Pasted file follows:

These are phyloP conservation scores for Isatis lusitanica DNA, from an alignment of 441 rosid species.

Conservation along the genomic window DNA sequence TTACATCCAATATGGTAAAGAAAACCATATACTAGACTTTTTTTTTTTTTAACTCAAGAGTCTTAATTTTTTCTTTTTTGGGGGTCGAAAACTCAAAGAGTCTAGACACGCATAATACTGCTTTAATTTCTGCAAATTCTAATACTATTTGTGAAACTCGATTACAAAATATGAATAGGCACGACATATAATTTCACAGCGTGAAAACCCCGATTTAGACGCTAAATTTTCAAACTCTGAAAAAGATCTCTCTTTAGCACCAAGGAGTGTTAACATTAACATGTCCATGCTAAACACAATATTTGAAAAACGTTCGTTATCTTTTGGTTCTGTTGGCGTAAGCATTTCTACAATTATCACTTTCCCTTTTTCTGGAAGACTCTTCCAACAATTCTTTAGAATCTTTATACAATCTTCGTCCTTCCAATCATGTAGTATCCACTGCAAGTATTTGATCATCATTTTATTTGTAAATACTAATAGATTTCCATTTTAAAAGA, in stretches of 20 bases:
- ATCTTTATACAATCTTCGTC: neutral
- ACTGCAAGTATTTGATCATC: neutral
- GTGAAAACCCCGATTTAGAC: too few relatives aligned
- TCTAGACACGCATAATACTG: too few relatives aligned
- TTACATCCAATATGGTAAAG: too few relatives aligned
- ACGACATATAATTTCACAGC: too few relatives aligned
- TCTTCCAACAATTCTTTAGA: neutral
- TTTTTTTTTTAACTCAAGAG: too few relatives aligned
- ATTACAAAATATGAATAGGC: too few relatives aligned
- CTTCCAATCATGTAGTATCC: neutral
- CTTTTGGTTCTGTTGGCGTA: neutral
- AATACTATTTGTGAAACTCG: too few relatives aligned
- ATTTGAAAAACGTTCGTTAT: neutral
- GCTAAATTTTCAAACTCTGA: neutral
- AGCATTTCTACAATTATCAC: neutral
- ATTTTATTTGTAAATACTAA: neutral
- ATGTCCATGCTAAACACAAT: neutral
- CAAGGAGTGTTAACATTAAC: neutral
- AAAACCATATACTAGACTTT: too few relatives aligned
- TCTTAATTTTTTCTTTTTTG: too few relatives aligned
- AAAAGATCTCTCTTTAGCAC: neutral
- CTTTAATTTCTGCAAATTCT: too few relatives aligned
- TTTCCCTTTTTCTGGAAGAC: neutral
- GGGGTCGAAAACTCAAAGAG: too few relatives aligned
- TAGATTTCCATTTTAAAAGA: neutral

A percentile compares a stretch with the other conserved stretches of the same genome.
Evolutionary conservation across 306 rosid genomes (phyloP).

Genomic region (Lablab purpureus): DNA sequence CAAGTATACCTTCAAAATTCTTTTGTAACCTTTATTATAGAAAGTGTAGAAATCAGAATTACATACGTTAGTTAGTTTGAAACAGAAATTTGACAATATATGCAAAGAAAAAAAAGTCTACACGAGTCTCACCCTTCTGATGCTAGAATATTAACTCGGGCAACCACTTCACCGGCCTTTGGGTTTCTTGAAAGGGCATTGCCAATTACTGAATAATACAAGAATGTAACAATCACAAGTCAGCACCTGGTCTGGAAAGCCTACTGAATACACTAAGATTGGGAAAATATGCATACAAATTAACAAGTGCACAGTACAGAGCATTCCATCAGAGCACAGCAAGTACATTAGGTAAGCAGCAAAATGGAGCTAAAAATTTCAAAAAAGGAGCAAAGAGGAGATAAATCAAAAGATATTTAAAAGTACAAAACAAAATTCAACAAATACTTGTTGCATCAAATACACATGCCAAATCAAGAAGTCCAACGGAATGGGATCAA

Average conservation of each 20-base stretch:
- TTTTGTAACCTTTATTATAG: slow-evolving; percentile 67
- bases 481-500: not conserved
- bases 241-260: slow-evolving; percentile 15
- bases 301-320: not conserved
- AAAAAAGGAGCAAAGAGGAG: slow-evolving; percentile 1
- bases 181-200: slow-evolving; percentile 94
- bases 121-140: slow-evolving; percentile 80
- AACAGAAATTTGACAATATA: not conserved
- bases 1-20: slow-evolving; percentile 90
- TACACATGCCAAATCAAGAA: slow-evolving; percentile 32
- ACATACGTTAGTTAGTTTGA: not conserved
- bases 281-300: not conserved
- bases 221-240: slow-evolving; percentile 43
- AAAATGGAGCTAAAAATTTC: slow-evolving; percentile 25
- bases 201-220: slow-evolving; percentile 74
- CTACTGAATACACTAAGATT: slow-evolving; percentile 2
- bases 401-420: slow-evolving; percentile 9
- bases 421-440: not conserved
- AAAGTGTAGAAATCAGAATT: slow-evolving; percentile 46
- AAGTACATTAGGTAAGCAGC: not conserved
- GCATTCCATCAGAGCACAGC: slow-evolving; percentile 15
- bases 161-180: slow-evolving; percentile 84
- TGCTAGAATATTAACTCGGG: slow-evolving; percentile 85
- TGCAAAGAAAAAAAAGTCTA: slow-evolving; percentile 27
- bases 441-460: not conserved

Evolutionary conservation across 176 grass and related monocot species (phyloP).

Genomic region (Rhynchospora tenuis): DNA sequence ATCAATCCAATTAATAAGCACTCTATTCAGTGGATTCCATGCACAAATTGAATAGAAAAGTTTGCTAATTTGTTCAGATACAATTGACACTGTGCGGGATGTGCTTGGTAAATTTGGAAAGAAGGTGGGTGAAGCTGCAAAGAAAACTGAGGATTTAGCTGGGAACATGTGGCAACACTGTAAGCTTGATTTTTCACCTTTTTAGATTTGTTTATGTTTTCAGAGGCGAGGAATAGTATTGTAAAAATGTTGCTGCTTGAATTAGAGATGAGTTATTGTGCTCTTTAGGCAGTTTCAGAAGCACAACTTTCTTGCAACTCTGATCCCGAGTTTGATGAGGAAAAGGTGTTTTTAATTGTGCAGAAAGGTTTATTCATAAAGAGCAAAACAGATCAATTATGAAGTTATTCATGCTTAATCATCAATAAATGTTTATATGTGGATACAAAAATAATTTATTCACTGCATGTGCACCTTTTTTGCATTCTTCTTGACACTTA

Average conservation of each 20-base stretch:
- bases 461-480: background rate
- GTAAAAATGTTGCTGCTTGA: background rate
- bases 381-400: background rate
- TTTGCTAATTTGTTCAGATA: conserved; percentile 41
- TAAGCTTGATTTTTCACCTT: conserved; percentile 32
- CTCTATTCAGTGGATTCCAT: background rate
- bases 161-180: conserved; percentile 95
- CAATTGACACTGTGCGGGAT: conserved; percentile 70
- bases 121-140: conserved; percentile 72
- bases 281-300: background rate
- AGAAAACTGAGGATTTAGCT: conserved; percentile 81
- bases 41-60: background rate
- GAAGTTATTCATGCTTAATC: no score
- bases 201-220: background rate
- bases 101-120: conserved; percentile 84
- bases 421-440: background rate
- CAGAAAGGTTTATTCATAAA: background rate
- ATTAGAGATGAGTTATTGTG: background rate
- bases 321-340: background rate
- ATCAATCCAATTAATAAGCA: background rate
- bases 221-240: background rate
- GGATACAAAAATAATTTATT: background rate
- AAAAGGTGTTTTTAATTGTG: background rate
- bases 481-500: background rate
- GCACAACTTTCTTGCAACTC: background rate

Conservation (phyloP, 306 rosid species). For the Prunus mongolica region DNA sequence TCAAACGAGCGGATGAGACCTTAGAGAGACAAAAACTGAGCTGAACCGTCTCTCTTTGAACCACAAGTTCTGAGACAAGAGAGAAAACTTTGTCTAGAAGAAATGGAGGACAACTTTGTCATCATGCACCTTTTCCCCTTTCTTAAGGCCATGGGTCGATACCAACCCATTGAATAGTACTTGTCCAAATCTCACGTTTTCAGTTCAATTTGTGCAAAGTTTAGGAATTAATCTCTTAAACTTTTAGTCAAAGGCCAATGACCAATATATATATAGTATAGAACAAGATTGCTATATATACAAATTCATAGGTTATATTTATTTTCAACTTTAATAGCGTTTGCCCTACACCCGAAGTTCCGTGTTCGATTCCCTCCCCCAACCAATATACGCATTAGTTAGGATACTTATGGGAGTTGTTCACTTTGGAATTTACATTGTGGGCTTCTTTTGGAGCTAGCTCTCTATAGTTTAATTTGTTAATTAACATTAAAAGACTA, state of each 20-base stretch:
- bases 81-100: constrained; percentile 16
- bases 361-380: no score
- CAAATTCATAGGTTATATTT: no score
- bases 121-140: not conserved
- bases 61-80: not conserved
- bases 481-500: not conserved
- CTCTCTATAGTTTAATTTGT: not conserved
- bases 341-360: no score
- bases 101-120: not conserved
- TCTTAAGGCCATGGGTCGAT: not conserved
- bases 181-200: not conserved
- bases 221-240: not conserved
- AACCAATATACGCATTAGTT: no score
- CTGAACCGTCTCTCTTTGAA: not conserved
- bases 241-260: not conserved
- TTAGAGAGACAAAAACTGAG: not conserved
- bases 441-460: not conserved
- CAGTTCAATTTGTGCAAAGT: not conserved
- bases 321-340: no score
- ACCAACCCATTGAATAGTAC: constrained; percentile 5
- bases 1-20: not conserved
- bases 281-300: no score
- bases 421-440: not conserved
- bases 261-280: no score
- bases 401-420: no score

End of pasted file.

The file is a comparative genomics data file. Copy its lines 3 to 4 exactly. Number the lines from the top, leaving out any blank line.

- ATCTTTATACAATCTTCGTC: neutral
- ACTGCAAGTATTTGATCATC: neutral